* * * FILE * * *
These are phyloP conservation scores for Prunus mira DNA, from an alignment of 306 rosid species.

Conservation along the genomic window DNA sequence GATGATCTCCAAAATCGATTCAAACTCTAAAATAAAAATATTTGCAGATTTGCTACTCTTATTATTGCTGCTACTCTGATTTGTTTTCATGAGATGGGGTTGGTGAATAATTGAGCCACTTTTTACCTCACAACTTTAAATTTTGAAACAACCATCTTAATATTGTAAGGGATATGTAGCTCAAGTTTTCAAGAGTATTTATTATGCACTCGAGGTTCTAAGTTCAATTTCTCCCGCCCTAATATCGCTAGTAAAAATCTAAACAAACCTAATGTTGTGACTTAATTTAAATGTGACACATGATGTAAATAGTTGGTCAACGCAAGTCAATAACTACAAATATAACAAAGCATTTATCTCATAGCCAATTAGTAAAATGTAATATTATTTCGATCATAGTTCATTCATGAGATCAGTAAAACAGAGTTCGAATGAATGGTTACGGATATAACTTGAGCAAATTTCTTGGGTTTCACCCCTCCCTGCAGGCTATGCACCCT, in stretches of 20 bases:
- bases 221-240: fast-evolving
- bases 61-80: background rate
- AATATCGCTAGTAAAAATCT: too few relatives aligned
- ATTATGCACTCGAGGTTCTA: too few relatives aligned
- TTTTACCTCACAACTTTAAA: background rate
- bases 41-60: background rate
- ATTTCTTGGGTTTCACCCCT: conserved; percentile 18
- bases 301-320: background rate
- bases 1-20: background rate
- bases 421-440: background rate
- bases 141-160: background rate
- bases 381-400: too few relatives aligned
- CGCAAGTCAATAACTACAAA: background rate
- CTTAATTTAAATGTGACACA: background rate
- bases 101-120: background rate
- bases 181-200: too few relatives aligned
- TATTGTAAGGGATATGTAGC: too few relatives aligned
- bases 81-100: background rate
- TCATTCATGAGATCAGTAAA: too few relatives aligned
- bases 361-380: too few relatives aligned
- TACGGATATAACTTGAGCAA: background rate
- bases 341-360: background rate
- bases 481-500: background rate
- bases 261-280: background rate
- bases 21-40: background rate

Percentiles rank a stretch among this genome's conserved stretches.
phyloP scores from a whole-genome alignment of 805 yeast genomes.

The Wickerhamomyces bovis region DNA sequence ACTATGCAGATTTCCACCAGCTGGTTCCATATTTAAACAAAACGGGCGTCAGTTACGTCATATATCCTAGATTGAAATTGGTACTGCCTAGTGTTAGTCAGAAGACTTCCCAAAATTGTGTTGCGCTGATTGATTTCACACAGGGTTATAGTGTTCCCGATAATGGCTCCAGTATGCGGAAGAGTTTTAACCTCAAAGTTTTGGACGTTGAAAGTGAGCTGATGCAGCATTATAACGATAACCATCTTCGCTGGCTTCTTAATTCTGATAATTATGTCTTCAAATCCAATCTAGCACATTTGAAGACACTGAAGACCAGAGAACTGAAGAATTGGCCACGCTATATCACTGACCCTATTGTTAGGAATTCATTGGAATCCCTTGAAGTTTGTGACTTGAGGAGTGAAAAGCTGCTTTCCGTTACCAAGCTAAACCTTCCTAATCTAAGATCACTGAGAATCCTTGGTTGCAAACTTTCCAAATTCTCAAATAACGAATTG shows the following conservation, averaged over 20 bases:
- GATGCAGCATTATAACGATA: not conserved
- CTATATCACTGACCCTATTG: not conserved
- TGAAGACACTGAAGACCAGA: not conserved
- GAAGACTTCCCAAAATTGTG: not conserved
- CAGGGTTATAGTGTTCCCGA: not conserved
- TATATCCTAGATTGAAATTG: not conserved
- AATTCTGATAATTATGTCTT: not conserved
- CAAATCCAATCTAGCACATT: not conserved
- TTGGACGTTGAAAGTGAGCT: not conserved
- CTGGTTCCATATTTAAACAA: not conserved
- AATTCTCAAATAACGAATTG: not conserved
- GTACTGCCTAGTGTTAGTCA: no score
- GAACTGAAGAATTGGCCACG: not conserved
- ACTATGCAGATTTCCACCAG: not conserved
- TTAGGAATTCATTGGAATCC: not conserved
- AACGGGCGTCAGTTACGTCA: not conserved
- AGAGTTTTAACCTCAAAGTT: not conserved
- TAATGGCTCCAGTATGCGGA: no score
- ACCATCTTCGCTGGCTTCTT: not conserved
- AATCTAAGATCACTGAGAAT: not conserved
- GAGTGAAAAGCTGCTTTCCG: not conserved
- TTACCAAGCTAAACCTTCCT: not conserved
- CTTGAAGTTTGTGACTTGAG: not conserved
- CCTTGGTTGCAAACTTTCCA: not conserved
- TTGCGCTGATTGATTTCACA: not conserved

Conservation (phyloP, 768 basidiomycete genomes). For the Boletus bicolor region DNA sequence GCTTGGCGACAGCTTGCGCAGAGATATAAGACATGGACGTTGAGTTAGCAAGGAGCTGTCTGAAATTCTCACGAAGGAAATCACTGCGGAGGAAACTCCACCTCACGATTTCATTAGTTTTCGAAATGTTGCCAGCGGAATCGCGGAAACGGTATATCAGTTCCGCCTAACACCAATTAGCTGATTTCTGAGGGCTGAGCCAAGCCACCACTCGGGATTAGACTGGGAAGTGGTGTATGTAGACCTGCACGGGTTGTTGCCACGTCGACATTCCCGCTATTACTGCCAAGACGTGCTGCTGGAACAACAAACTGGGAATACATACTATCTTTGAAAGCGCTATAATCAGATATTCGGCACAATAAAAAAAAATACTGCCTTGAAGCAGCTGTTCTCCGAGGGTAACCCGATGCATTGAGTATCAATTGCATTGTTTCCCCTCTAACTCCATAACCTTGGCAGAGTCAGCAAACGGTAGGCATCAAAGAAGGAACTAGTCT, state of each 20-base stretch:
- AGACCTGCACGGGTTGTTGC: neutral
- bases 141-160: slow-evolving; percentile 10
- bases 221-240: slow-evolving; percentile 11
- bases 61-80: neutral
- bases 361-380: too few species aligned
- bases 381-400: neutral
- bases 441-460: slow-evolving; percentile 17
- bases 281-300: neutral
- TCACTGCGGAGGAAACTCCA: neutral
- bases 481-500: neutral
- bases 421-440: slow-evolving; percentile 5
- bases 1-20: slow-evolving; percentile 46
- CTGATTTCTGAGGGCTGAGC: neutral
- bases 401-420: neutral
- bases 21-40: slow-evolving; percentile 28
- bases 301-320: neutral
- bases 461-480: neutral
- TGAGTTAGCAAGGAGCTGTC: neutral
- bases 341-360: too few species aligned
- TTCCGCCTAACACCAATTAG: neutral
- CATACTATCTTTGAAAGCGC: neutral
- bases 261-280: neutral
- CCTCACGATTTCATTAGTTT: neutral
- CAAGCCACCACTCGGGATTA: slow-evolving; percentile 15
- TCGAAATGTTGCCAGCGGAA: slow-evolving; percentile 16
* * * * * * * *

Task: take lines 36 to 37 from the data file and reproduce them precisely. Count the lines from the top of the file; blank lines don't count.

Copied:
- TATATCCTAGATTGAAATTG: not conserved
- AATTCTGATAATTATGTCTT: not conserved